The guest is the most important thing
“A sushi chef is like a bartender mixed with a fish sculptor,” says Cole. It’s the height of hospitality in that each bite is prepared purposefully for the customer and with an intimacy unparalleled in even the most open of kitchens. The role of a great sushi chef is to understand their guest’s tastes and cater to them without arrogance. “The best sushi chefs care about you as a particular individual. It’s like going to the dentist or a hair stylist,” says Kitamura.
A master chef will educate curious customers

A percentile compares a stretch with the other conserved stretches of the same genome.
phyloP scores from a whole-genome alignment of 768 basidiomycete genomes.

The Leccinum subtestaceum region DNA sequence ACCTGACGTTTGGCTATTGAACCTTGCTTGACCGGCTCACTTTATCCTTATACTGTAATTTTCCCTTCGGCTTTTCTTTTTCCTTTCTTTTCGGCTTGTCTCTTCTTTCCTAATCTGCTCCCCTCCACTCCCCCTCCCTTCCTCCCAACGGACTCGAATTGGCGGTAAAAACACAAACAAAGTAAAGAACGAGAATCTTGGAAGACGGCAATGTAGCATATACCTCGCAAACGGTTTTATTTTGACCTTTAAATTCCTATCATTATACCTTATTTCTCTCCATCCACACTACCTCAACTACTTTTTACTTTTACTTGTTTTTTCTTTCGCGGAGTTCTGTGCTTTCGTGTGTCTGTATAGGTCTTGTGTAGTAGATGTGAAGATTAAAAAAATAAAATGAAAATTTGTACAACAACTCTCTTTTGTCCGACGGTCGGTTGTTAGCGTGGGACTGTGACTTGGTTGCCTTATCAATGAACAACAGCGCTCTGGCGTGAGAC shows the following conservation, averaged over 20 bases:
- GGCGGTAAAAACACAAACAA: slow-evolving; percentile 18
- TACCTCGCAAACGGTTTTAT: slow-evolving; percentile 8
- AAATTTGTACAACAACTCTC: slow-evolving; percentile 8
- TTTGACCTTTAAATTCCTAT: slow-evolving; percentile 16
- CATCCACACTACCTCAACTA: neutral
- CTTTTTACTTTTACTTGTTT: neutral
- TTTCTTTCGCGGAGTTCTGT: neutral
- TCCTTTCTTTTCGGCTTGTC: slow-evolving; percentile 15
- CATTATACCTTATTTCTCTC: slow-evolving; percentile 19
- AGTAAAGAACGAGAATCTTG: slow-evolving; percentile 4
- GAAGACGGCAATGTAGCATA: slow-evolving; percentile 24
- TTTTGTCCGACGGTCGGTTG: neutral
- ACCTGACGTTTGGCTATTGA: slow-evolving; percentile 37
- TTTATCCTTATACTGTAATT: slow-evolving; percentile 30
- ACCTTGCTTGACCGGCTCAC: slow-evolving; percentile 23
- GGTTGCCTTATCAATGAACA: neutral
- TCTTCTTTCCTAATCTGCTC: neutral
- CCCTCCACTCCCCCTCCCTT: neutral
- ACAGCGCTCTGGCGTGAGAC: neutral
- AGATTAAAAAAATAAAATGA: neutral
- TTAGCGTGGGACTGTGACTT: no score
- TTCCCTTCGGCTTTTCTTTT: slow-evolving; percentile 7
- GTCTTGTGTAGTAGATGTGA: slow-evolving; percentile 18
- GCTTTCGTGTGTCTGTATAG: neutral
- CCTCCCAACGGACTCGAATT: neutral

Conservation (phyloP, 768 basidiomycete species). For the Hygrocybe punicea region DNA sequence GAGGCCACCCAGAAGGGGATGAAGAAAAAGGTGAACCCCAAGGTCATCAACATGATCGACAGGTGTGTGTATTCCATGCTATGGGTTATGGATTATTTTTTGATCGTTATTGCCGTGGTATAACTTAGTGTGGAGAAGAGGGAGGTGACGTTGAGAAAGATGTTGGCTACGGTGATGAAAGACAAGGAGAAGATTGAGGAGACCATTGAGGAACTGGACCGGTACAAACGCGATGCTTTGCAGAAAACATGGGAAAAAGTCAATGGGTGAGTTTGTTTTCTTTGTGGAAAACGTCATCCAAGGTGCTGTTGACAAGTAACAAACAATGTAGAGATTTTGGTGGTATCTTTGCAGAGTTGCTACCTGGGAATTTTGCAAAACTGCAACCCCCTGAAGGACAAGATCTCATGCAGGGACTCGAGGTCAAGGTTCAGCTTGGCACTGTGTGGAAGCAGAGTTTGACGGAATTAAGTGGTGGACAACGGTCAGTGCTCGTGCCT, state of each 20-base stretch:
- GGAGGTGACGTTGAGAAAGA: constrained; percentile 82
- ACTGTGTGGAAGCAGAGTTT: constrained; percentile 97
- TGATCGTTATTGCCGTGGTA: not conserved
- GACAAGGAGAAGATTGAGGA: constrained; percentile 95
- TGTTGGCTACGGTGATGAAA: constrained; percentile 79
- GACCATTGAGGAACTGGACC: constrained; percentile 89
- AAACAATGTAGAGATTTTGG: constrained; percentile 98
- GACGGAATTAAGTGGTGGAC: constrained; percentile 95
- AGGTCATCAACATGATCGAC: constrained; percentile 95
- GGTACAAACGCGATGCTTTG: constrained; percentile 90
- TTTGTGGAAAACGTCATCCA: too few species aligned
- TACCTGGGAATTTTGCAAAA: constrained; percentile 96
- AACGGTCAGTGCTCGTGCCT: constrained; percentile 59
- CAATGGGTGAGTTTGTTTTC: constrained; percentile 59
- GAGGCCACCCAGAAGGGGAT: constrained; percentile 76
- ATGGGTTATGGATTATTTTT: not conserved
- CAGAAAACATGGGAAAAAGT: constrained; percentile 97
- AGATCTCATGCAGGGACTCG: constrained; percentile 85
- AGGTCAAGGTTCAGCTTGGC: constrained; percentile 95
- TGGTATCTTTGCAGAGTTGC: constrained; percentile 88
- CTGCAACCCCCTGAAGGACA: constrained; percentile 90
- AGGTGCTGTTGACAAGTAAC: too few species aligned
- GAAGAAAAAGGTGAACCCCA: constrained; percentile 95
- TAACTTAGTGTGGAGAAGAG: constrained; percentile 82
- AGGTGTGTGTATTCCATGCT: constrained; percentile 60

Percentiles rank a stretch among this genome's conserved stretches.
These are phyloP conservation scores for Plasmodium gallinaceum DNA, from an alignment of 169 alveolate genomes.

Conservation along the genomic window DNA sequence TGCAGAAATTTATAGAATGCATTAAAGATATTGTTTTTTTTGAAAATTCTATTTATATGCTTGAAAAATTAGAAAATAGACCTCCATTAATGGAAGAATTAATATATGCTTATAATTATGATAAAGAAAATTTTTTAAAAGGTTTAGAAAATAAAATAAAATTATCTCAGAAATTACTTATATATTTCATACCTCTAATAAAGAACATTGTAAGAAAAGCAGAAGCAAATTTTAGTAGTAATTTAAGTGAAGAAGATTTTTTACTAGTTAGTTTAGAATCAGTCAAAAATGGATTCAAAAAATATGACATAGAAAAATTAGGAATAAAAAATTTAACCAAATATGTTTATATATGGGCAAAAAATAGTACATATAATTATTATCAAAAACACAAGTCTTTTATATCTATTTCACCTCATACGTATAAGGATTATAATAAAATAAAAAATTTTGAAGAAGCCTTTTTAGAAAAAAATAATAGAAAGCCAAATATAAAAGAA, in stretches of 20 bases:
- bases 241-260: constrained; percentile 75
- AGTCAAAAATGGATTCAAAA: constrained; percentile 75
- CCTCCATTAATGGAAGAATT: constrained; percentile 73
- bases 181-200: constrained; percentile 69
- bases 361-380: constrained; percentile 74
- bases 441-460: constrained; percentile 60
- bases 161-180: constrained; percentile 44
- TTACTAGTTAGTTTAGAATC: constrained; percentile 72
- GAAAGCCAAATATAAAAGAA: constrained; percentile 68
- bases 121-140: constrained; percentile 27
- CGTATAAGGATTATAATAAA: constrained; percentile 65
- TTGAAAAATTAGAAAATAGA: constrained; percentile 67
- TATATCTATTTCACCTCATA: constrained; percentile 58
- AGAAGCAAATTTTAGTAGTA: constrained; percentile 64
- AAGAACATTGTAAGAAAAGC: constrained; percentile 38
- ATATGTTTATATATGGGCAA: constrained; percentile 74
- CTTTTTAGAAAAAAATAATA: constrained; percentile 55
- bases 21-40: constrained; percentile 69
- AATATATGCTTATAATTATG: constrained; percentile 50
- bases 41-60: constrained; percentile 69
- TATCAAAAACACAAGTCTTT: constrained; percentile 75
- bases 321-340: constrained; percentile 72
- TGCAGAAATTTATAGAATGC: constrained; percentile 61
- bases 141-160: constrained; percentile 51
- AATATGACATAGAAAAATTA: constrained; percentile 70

Similar to how a craft bartender with a bad attitude can turn someone off of fancy cocktails, an unapproachable sushi chef isn’t doing the cuisine any favors. “My mission is to let people know about and enjoy our culture, which includes the art of sushi making and eating. The greatest sushi chefs have this same mentality and passion,” says Iron Chef Masaharu Morimoto. One element of the ambassadorial position is to explain techniques to help customers understand how much care is involved. “When I make a squid sushi, my guests will observe me make numerous slits on the squid. It’s very delicate work, the slits have to be even, not too deep, not too shallow. When I serve it, I explain to them that it is necessary to enjoy the softness of the fish,” says Yoshihiko Kousaka of Kosaka.